- Control pins that allow your microcontroller to turn the switch on and off. The simpler slide-switch versions just have a single input that turns the switch on, while our pushbutton switches provide inputs for latching the switch either on or off as well as an input (CTRL) that can assert either state.
- Additional connection points so that you can connect your own button or switch (e.g. wire it to the outside of your case) in addition to the pre-installed one.
Note that the form factor is different and the current limits are lower than our older pushbutton power switches, so these are not drop-in replacements.
In summary, don’t be one of those people who has to plug and unplug wires to turn his project on and off. Take a look at the detailed specifications on product pages to select the right switch for your application!
I guess the only "old fashioned" way might be a relay (i.e. signal relays like the ones used in the telephone business; they need a pulse to change its state and stay in its state w/o power until the next pulse arrives...but they cannot drive much current). Apart from that a Mosfet solution in such an application -i think- is quite elegant.
Our pushbutton power switches have an OFF input which allows a microcontroller powered by the switch to turn off its own power.
that's a great product , but i miss a feature , do you have any idea to fix it :
i want the user need to maintain the push for 2 or 3 seconds to turn it off ( to avoid any accident push ) , its better is its only to turn off , but if its for ON or OFF its ok for me .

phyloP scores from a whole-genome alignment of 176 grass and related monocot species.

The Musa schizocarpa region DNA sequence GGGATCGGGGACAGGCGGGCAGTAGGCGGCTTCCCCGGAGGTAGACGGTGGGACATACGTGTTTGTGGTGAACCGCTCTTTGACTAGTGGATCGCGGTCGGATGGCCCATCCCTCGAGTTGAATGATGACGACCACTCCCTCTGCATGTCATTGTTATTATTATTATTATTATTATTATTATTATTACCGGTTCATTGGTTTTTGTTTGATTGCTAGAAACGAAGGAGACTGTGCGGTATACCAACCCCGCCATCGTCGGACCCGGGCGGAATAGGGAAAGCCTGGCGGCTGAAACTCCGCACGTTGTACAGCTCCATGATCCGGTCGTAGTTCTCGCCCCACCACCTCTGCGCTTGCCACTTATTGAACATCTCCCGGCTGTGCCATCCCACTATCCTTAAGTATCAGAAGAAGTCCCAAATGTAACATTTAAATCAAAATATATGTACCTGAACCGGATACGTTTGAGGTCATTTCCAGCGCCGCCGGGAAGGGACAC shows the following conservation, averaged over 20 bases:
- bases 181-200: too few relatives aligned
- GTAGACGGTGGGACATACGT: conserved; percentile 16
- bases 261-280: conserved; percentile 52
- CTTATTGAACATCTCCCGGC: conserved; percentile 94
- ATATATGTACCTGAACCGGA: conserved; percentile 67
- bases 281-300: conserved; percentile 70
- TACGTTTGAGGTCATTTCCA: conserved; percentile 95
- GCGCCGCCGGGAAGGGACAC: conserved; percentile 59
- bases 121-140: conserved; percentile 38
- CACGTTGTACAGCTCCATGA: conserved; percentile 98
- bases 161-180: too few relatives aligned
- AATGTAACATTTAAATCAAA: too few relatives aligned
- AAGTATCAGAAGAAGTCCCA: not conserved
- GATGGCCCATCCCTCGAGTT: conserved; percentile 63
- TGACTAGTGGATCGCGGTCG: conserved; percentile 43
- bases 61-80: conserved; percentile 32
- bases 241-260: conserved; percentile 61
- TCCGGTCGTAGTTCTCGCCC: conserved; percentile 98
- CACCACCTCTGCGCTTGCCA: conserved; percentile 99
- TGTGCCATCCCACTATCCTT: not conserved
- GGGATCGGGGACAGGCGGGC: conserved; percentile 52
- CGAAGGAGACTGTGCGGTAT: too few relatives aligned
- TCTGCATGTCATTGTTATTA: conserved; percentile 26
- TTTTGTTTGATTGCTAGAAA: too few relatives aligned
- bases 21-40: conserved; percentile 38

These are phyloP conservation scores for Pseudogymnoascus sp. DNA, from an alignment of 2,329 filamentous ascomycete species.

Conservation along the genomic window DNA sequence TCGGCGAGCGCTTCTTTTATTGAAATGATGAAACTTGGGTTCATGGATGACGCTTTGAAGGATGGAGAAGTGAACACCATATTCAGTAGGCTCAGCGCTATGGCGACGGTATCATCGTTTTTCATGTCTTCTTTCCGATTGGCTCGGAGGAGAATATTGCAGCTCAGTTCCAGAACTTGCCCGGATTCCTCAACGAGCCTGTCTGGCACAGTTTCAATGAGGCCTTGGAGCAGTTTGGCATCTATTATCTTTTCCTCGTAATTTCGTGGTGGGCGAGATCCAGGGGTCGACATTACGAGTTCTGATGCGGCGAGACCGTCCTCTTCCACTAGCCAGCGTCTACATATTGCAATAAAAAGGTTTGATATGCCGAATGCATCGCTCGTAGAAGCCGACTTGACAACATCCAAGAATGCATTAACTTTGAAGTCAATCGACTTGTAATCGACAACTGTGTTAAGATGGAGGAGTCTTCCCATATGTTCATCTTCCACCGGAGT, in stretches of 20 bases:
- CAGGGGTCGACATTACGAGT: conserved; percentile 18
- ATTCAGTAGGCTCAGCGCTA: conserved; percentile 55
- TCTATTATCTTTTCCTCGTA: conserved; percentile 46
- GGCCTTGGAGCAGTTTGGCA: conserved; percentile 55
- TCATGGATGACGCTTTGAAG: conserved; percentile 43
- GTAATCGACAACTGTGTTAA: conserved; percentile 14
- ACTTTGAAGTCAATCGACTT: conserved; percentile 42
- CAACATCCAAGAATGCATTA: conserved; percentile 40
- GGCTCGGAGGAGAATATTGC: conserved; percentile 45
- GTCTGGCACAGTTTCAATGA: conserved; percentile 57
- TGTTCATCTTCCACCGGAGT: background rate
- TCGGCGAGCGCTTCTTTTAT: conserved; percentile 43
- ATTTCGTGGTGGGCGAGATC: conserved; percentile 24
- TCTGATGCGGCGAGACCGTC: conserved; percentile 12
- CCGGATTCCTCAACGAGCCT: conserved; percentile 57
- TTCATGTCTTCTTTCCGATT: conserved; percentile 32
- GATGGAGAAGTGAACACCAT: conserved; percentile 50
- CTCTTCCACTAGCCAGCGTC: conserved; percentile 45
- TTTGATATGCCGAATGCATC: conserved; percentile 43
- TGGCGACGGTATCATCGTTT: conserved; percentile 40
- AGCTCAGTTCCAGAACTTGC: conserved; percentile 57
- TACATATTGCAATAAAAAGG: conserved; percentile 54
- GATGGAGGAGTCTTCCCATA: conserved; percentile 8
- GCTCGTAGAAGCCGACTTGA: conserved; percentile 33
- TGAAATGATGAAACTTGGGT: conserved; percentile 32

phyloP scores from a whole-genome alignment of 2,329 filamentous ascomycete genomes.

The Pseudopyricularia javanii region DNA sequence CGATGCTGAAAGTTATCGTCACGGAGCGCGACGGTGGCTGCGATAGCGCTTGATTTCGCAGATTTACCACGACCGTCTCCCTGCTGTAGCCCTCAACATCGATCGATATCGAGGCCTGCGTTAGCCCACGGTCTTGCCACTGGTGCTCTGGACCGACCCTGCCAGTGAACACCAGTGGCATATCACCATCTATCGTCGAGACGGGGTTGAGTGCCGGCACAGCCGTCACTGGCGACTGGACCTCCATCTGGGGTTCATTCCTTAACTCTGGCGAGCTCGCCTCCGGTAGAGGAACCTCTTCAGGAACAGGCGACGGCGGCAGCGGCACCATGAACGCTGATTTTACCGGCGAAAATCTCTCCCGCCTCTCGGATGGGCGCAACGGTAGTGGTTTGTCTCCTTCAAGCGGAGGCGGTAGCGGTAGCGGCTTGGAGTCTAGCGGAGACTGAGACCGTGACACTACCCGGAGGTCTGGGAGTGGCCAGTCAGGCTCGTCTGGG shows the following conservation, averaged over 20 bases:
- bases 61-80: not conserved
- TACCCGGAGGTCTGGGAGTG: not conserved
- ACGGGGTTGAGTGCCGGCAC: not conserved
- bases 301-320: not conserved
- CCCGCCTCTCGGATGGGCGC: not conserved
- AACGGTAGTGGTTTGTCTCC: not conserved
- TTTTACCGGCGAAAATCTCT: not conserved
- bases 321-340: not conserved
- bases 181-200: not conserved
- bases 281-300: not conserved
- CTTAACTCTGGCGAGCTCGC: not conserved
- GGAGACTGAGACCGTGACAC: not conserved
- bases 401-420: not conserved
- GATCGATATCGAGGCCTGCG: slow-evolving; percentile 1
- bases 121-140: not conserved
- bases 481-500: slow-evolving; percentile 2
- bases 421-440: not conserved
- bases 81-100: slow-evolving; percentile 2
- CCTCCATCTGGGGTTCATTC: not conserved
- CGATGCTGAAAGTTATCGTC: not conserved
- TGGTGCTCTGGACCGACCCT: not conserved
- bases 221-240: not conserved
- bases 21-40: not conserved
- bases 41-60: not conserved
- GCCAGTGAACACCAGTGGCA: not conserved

any 1 have an idea to modify or reflash it ?
There is no microcontroller in our pushbutton power switch circuits, so they cannot be reflashed, but if your system has a microcontroller in it, you might be able to add an external pushbutton to the A pin on the board and get the behavior you want. A similar application where the user wanted to push a button when their system was off to turn it on, and then detect any additional button pushes with a microcontroller and initiate a power down sequence was discussed in this thread on our forum. You might be able to use the same circuit and program your microcontroller to monitor the button for a few seconds to decide when to turn off.
I have a problem with products# 2808 and 2813.
I wanted to use piezo switch with these boards but apparently the impulse is too short.
Sometimes it works to get ON state but it never turns OFF.
Supply voltage 14,8V li-ion battery.
Is there a way to change the reaction of latching circuit to operate with shorter pulses?
I see some resistors and capacitors - my soldering skills are good enough to change these small smd components.
Thank you very much for any advice.
I noticed you also asked about this on our forum . I posted a response; please continue the discussion there.
You can supply up to the rated maximum VIN voltage directly to the CTRL pin on our pushbutton power switches (20V for the LV and 40V for the SV, MP, and HP) as long as you do not exceed the voltage you are supplying to VIN. Is your supply at least 12V? By the way, if you have not already noticed, the internal structure of the control pins on the switch is given in the "Using the Pushbutton Power Switch" section of the product page.
It's going to the field today as part of a stand alone solar/battery powered weather station and water conservation system.
Right now we're using it to turn On & Off a power hungry 4-20mA sensor so it doesn't drain our battery when the unit is not making measurements.
To conserve even more battery power, I'd like to open circuit this module's LED (it's in a closed box so no one will see it anyway).
What do you recommend is the best way to disable the on-board LED (e.g., open its series resistor, remove the LED, cut a trace)?
A cut-able trace would be a nice addition.
This module is very reliable and, of course, I assume responsibility for any change I make on my modules.
It is good to hear that you like the slide switch design; thanks for the feedback! You could just remove the LED or cut the trace between its bottom pad and the bottom pad of the resistor to the left of it (when looking at the board with the switch on the bottom edge).